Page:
Cadaver knees were tested intact, after PCL rupture or after bone-patellar tendon-bone grafting. Grafts were performed isometrically or with a single bundle representing the anatomical anterior PCL fibre bulk (aPC) or with a double bundle that added the posterior PCL fibre bulk (pPC). The grafts were tensioned to restore normal knee laxity at 60° of flexion, except for the pPC which was tensioned at 130°.

The isometric graft led to overconstraint as the knee extended resulting in high graft tension in extension and excess laxity in flexion. The aPC graft matched normal laxity from 0 to 60° of flexion but was lax from 90 to 130° of flexion. Only the double-bundled graft could restore normal knee laxity across the full range of flexion.

The Journal of Bone & Joint Surgery British Volume
Vol. 79-B, Issue 3 | Pages 458 - 461
1 May 1997
Rossouw DJ McElroy BJ Amis AA Emery RJH

Repair of the rotator cuff requires secure reattachment, but large chronic defects cause osteoporosis of the greater tuberosity which may then have insufficient strength to allow proper fixation of the tendon. Recently, suture anchors have been introduced, but have not been fully evaluated.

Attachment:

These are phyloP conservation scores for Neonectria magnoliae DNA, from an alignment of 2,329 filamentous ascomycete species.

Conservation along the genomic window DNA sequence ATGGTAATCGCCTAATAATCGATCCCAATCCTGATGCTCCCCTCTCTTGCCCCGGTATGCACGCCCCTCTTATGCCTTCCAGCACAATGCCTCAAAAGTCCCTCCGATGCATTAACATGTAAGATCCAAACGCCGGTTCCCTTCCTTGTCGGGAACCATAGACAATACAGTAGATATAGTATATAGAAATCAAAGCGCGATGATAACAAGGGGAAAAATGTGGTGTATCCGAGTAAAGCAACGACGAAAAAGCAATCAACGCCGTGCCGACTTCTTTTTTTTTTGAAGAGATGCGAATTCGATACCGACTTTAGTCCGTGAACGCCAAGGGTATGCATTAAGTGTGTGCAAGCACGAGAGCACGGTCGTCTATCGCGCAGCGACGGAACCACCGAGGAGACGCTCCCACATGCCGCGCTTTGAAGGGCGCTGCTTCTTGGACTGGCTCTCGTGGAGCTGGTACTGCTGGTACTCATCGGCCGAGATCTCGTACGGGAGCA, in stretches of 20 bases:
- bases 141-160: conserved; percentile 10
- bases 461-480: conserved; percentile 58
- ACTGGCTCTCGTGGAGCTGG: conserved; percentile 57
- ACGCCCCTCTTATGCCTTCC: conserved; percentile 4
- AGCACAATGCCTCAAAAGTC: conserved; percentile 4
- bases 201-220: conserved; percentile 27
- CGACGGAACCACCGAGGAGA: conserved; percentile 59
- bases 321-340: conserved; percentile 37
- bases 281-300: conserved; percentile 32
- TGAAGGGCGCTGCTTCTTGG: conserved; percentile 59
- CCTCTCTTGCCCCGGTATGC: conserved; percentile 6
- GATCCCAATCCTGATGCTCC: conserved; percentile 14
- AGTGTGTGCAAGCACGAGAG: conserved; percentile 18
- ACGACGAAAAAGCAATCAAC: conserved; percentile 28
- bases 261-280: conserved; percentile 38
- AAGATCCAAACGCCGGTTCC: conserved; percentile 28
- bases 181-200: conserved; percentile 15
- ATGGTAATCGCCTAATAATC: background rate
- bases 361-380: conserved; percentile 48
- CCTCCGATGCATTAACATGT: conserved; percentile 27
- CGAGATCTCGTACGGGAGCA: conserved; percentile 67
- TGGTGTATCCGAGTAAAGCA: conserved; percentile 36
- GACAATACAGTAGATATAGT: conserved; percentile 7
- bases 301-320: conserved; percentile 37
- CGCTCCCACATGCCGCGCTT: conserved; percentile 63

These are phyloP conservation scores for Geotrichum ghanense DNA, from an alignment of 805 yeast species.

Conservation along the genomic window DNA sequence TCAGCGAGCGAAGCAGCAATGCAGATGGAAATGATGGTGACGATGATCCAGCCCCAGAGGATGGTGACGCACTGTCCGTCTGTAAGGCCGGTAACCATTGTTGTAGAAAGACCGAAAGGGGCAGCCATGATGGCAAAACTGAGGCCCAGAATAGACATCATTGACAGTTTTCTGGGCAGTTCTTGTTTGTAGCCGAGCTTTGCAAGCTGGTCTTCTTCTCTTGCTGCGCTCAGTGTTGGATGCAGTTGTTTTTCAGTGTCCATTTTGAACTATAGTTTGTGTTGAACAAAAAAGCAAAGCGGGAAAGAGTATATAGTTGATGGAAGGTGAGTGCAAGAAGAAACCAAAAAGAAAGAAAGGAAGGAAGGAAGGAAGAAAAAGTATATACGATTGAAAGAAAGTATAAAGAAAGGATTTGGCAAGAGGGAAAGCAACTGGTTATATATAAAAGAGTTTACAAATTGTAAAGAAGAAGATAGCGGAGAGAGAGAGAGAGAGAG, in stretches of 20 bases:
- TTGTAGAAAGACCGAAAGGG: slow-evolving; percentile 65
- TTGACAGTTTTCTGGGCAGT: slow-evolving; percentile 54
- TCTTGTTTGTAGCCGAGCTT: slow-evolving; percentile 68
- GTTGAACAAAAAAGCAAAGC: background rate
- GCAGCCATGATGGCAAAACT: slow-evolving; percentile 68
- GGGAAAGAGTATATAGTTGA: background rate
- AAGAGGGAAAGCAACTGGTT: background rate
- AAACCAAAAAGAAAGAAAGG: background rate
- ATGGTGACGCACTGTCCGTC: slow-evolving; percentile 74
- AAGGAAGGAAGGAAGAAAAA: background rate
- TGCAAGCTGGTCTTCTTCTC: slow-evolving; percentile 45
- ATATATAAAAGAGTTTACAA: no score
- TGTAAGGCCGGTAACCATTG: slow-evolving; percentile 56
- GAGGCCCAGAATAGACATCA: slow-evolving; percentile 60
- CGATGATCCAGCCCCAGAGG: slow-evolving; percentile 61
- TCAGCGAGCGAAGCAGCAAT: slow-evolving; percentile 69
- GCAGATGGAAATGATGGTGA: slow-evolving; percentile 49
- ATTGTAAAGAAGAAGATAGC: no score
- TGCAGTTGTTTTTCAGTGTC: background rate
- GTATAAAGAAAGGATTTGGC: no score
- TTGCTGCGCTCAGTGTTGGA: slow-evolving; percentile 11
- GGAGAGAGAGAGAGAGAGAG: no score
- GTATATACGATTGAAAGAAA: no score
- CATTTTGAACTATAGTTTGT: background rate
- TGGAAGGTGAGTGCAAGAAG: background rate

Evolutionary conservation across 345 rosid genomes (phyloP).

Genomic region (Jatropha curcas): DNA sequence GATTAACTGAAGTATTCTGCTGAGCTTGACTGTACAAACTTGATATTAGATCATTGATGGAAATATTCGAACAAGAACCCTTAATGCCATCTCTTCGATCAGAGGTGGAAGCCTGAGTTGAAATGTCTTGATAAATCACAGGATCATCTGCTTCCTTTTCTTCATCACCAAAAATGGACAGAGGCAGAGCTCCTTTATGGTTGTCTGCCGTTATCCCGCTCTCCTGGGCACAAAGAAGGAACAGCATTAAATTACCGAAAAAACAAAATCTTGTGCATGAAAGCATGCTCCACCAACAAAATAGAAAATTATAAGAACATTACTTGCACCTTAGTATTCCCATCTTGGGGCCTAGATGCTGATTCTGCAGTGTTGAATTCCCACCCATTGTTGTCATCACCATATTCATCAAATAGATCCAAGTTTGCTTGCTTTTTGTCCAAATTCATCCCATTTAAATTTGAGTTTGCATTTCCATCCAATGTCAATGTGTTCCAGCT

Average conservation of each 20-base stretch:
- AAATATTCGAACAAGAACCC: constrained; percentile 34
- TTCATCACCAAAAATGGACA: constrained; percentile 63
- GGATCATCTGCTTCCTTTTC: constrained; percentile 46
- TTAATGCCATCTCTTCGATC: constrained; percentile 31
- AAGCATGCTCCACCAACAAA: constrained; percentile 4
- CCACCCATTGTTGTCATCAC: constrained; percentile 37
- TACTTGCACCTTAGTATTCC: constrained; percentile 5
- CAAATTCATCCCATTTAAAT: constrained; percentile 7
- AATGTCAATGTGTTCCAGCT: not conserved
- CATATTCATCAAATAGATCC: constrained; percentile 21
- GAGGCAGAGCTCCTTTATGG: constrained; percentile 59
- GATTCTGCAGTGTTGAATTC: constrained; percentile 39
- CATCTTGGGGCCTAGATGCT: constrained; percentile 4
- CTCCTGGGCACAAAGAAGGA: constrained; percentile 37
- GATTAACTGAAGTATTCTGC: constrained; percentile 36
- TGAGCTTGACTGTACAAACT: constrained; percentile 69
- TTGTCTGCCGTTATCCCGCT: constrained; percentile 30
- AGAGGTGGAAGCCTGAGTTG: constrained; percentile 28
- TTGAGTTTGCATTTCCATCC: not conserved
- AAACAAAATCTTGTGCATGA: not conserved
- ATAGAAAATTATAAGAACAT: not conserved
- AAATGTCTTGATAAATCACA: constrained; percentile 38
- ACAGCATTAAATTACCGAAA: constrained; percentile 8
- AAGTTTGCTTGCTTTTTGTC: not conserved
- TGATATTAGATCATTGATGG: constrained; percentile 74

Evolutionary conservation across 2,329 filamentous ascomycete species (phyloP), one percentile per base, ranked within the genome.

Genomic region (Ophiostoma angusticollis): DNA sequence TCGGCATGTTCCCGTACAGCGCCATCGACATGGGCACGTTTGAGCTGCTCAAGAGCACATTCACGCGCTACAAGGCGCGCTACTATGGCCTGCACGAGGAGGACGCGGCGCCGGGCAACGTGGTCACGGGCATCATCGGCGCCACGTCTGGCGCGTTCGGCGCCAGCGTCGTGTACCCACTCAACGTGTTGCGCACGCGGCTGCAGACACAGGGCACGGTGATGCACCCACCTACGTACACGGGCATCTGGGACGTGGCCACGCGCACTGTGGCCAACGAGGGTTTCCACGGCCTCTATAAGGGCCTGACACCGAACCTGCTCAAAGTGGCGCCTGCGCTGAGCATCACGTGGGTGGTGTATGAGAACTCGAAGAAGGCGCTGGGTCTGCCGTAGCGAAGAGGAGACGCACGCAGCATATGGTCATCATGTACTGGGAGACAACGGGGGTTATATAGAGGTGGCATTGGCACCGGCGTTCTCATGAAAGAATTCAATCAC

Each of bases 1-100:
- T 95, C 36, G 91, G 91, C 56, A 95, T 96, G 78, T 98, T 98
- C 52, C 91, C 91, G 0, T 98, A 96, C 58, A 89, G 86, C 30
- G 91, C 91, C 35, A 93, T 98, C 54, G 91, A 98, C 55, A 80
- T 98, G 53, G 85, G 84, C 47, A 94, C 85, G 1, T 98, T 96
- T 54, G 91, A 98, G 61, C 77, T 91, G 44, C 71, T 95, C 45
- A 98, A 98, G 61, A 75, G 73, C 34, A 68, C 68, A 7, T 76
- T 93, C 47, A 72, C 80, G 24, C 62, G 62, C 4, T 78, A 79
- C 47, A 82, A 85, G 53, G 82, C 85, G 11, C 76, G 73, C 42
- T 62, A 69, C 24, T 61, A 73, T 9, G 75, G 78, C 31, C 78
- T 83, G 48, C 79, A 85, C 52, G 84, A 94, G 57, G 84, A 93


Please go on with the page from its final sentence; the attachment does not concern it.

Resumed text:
We have investigated the strength of suture-to-anchor attachment, and the use of suture anchors in repairs of the rotator cuff either to the greater tuberosity or the lateral cortex of the humerus. The second method gave a significant increase in the strength of the repair (p = 0.014).

The repairs were loaded cyclically and failed at low loads by cutting into bone and tendon, casting doubt on the integrity of the repair in early mobilisation after surgery. Repairs with suture anchors did not perform better than those with conventional transosseous attachment.